JD: Even if reliability isn’t an issue, engine performance limitations will likely ensure that point scoring results are few and far between. Despite this, continued Honda progression could spark a mild resurgence in the latter stages of the season, possibly helping them to overcome Williams to 8th in the constructers.
Toro Rosso: 8th, 9th
Gasly: 15th, 15th
Hartley: 18th, 18th
Are Haas This Year’s Surprised Package?
After establishing themselves in the lower midfield in 2016 and maintaining its position in 2017, Haas have come into 2018 in a buoyant mood. In the 2nd to last day of testing they were 2nd fastest with Magnuessen setting a 1M18.3 on the supersofts, very impressive on that tyre. Haas’s long runs in pre-season also produce data that suggests the car is a major step forward for the team. In their 2018 design, Haas practically made its base the 2017 Ferrari within 2018 regulations, a very solid start base to go on. Haas design did not push the boundaries like McLaren or Williams did for example, and instead have built a solid all rounder which may be right up there with Renault and McLaren at the start of the season. If Haas has also fixed its reoccurring brake issues as well, Grosjean can really lead the team forward, as his driving style, which relies on good braking performance from the car, would stop being handicapped in the way it has the last two seasons. Last season Magnussen made no friends, but fought his way to some very hard earned points for Haas and the team will hope he can do the same this season. Although we suspect Haas could fade in the 2nd half of the season, they may start the season as the big surprise in terms of pace and a thorn in Force India’s side. If their performance is strong, expect competitor complaints about the Ferrari relationship which could limit future season performance.
Haas: 6th, 7th
Grosjean: 10th, 14th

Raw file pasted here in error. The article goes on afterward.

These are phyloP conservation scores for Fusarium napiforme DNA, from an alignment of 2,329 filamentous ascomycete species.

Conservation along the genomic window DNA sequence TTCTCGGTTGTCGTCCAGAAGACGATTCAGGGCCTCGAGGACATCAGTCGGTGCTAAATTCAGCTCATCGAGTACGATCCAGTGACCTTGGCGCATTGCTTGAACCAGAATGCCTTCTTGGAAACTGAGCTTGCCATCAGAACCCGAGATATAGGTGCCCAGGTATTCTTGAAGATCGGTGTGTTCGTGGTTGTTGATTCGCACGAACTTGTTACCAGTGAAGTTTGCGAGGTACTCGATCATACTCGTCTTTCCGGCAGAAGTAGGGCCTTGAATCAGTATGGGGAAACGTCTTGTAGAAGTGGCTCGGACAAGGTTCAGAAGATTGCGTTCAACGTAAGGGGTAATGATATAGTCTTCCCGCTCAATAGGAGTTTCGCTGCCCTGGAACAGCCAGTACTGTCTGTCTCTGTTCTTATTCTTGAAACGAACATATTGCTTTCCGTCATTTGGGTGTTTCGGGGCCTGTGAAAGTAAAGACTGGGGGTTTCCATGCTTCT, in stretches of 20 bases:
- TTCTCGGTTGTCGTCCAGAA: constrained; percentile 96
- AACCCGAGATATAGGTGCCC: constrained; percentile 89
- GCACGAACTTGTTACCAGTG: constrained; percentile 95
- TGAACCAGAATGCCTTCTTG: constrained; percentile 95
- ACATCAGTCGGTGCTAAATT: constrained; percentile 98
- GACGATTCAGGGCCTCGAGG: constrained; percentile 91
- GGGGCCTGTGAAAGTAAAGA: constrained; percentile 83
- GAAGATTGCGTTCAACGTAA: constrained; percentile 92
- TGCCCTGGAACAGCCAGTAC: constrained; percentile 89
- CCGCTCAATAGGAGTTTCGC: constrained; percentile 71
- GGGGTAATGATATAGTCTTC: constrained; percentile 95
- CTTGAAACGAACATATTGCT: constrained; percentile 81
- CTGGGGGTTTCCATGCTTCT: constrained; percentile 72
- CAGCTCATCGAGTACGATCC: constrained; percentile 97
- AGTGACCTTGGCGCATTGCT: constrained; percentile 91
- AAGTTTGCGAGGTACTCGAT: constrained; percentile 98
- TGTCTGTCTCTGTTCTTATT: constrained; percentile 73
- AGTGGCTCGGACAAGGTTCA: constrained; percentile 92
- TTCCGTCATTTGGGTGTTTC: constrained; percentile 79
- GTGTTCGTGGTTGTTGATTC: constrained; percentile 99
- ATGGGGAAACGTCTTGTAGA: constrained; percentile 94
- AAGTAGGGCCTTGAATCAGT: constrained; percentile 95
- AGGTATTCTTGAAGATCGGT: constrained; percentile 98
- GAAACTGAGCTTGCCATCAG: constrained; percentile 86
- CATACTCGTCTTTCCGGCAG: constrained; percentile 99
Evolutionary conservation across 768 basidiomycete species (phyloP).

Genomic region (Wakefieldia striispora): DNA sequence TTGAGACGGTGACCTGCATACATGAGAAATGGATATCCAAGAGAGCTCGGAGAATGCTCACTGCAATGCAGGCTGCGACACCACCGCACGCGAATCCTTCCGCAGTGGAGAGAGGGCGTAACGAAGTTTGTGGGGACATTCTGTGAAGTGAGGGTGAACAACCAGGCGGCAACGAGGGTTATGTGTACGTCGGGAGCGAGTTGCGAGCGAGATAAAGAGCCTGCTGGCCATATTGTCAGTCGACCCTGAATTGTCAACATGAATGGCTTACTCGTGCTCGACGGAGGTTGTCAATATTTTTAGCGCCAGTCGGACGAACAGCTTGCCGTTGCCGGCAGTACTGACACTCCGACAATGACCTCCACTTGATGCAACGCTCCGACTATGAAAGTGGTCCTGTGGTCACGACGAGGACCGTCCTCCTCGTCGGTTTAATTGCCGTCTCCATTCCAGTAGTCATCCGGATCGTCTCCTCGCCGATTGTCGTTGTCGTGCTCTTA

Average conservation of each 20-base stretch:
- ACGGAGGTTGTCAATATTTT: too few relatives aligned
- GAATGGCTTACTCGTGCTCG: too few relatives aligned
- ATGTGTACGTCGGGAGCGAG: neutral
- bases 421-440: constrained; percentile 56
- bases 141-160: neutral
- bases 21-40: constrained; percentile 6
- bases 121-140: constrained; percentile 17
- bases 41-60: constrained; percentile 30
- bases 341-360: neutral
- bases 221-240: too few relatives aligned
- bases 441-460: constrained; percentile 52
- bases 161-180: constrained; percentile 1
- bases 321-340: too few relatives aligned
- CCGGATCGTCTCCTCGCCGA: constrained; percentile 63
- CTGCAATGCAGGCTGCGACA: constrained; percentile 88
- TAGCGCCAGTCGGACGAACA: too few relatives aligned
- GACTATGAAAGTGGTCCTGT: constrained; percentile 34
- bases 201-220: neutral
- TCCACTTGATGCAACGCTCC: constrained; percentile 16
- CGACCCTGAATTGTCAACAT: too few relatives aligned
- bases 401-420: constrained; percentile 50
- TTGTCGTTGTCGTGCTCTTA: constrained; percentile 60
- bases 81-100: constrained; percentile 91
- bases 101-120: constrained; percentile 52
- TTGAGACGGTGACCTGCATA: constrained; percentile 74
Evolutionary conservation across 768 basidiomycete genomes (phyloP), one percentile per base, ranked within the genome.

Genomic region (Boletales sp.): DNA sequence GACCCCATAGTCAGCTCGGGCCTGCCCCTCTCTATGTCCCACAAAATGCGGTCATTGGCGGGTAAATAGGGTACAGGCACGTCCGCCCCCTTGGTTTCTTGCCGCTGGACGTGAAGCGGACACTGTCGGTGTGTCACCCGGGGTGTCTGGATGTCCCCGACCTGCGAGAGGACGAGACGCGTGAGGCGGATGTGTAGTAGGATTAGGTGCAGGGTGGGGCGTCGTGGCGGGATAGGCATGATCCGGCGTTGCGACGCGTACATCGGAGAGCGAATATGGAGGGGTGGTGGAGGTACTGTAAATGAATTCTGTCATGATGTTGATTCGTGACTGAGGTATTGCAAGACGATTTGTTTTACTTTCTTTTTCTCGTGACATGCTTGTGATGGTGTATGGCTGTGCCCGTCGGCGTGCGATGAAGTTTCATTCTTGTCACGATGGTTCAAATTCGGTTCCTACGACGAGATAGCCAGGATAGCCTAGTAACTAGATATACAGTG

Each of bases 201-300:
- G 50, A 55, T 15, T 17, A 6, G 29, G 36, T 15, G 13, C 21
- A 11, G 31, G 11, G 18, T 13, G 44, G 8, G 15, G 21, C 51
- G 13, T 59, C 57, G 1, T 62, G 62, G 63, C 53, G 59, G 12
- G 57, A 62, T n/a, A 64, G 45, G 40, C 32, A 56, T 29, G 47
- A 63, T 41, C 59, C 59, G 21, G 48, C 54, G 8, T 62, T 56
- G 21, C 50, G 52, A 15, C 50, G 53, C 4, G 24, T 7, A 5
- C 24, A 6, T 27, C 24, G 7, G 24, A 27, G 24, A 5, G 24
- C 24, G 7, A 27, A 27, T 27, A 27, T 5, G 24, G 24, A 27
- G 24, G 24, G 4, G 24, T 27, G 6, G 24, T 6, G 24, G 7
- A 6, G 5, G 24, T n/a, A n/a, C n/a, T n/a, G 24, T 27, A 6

Magnussen: 14th, 12th
Can McLaren Rise From Its Honda Ashes?
After ending their dismal relationship with Honda, McLaren would hope its relationship with Renault would start smoothly in pre-season. However, this is McLaren, and them without a pre-season reliability crisis just would feel wrong. It appears a lot of these problems have been caused by McLaren’s compact design, mainly the bodywork causing the Renault engine to overheat, a flaw which is likely to cause a couple of failures in the opening races and hurt the teams start to the season.
Despite this continuing sense of a never ending nightmare, there are reasons to be cheerful for McLaren. First, the Renault engine should almost certainly give better performance than the Honda engine, meaning McLaren won’t be expecting to be passed every time a car gets anywhere near it on a straight. Second, testing showed that in the tight third sector, McLaren were consistently very strong, meaning the car has very good mechanical grip and should be competing for podiums and wins in tracks like Monaco, Singapore and Hungary. Finally, the pace on the final day of testing shows that McLaren should be at least challenging Renault as best of the rest regularly or beat them. With a major upgrade supposedly ready in time for Melbourne too, McLaren could be conceivably close to Ferrari if the update creates a major step forward. In Alonso, McLaren still have a superstar, while Vandoorne has a big season ahead to prove himself as a future champion.
McLaren: 4th, 4th
Alonso: 7th, 7th
Vandoorne: 13th, 9th
A Familiar Feeling for Sauber?
Once stalwarts of the upper midfield, and for a couple of seasons championship contenders, Sauber are now going into its 5th season of effectively being a backmarker side. The future may look brighter however, with a technical partnership with Ferrari signed and big Alfa Romeo sponsorship dealer in toe. Sauber also have a real potential star this season too in Charles Leclerc. Leclerc won his debut Formula 2 season more dominantly than either of us can remember any driver wining the 2nd tier and the 20 year old will surely be a world champion in the future if he keeps progressing at the current rate. Leclerc knows that, like Wehrlein had to last season, he must dominate Ericcson this season in order to springboard himself into a seat in Ferrari for 2019. Ericcson meanwhile, will be happy to still be in Formula One and one would hope this pay drivers time is almost up.
Saubers car itself looks a handful, with both drivers spinning off numerous times in pre-season, and it looks like the car will be towards the back again, even with an up-to-date Ferrari engine. Hopefully Sauber can correct their gremlins and at least begin to challenge Williams and Toro Rosso at the lower midfield.
Verdict: 10th, 10th
Leclerc: 16th, 19th
Ericcson: 20th, 20th
Apart from overestimating Renault and McLaren last season, and underestimating Esteban Ocon, our prediction last year was fairly accurate. Hopefully this year will throw up more surprises, and some more shock results. We will find out over the weekend to see if Hamilton and Mercedes are indeed in the ascendancy or if other teams were hiding their true potential.